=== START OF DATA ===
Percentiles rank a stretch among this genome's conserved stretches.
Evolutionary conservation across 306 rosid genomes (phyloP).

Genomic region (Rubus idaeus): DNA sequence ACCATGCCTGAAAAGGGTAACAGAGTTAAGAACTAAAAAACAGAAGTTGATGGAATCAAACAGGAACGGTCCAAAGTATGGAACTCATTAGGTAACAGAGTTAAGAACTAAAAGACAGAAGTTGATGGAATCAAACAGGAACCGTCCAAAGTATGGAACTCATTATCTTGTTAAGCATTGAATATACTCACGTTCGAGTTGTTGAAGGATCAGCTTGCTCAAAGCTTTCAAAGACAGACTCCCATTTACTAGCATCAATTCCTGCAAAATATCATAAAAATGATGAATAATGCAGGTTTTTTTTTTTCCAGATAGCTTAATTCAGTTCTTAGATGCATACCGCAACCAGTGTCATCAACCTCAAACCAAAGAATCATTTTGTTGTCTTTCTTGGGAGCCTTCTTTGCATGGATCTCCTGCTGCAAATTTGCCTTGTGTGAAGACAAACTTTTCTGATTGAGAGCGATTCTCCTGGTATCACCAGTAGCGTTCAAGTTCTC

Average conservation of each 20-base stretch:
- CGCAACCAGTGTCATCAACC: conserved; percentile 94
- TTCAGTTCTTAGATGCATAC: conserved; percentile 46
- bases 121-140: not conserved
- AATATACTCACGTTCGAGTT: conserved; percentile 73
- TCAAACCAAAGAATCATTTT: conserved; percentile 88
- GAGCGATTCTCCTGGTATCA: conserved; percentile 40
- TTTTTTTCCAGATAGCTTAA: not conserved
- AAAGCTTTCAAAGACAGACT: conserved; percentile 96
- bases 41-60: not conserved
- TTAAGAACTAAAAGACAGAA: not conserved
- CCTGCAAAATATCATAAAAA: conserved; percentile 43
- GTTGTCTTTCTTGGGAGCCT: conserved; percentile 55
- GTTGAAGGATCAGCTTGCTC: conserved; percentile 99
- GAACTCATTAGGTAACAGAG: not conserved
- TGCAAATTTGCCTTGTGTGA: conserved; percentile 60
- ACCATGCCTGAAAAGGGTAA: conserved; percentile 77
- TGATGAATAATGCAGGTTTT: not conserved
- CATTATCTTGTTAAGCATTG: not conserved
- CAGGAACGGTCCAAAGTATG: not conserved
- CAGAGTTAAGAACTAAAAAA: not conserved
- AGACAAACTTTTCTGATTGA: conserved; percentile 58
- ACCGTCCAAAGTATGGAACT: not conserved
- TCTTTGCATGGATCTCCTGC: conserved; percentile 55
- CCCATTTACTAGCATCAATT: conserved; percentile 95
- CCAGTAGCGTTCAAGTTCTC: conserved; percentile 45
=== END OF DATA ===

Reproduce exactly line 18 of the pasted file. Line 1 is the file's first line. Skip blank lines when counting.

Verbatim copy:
- GAACTCATTAGGTAACAGAG: not conserved